GRN Action Alert list:
To stay updated on upcoming regional events, critical actions on Capitol Hill, and opportunities for public comment, join the GRN listserv by e-mailing [email protected] or visiting
Page 4 JUNE 2004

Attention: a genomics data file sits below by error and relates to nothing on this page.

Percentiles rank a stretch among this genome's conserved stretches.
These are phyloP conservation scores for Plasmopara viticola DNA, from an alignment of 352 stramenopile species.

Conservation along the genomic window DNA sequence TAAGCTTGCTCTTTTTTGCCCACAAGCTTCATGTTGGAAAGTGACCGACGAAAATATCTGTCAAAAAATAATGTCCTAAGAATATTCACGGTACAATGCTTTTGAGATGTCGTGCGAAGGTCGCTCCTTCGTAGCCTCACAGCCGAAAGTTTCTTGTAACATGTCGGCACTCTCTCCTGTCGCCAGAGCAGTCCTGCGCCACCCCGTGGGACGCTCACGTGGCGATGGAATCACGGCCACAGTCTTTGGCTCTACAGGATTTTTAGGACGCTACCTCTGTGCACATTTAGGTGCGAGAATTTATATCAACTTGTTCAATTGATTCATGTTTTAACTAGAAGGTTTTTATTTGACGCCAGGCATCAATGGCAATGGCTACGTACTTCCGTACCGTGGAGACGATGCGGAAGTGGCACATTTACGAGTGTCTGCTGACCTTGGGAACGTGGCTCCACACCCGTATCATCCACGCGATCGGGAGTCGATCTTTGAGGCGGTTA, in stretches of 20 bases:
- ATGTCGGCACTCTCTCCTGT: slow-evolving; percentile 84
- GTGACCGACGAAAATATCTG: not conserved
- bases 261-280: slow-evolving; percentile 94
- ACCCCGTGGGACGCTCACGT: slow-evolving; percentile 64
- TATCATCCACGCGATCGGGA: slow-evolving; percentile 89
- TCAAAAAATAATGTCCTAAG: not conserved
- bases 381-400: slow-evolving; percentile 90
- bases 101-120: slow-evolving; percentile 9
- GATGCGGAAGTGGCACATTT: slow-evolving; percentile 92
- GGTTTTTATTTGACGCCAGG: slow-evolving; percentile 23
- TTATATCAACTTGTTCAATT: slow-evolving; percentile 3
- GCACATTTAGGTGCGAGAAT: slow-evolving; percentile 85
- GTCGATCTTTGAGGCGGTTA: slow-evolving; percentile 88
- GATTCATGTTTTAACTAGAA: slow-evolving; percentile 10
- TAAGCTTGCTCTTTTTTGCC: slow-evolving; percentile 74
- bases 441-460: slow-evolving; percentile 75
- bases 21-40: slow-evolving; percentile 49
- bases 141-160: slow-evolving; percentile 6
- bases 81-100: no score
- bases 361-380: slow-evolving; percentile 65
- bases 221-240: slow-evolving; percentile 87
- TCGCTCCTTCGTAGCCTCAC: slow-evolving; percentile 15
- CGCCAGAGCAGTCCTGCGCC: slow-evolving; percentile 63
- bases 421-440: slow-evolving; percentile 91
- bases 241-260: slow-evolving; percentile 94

The U.S. Army Corps of Engineers is needlessly reconsidering structural flood control in an area that previously rejected it: the Pearl River watershed near Jackson, Mississippi. The agency is working on a feasibility study and draft Environmental Impact Statement on flood control plans for the area. A Feasibility Report and an Environmental Impact Statement regarding flood control were already completed in 1996. That report recommended construction of a system of levees for Jackson in combination with channel cuts offs and improvements between the levees. The Corps plan ultimately lacked sufficient local support for implementation. Now, apparently due to political pressure on the Corps, the agency is again conducting a study to determine whether any further improvements for flood damage prevention are warranted. Unlike the 1996 study, this study will include as an alternative a project that would dam the Pearl River below Jackson, Mississippi. The so-called LaFleurs Lake project, promoted by Jackson landowner and businessman John McGowan, would create 12 miles of lakes in Jackson. The proponents argue that the project would allow officials to regulate the river’s water level while creating new development opportunities throughout the river’s flood plain, including a 600acre island ripe for commercial and residential development. The LaFleurs Lake project would permanently flood almost 10,000 acres of wetlands, increase development in ecologically sensitive areas, degrade critical habitat for the endangered Gulf sturgeon, and potentially change water quality in Lake Pontchartrain, Lake Borgne and the Mississippi Sound. According to some Louisiana scientists, changing the Pearl River’s flow could affect aquatic resources, including economically valuable oyster beds, throughout the area. Several Corps officials have indicated hostility to the LaFleurs Lake project. The GRN also opposes the new study. Revisiting the need for additional flood control in the Pearl River Watershed near Jackson is a waste of scarce taxpayer dollars, particularly in light of the State of Mississippi’s failure to obtain funding for construction of the levee system chosen as the preferred alternative in 1996. This is especially true when it appears that private development interest is the impetus behind the present study. Moreover, the new alternative said to justify the study – the LaFleurs Lake Project – would have potentially significant environmental costs to downstream communities that far outweigh any “flood control” benefits. The GRN will be working with the Mississippi Wildlife Federation, Mississippi Sierra Club, and others to monitor the study to ensure that, when completed, it thoroughly considers all potential impacts to downstream communities.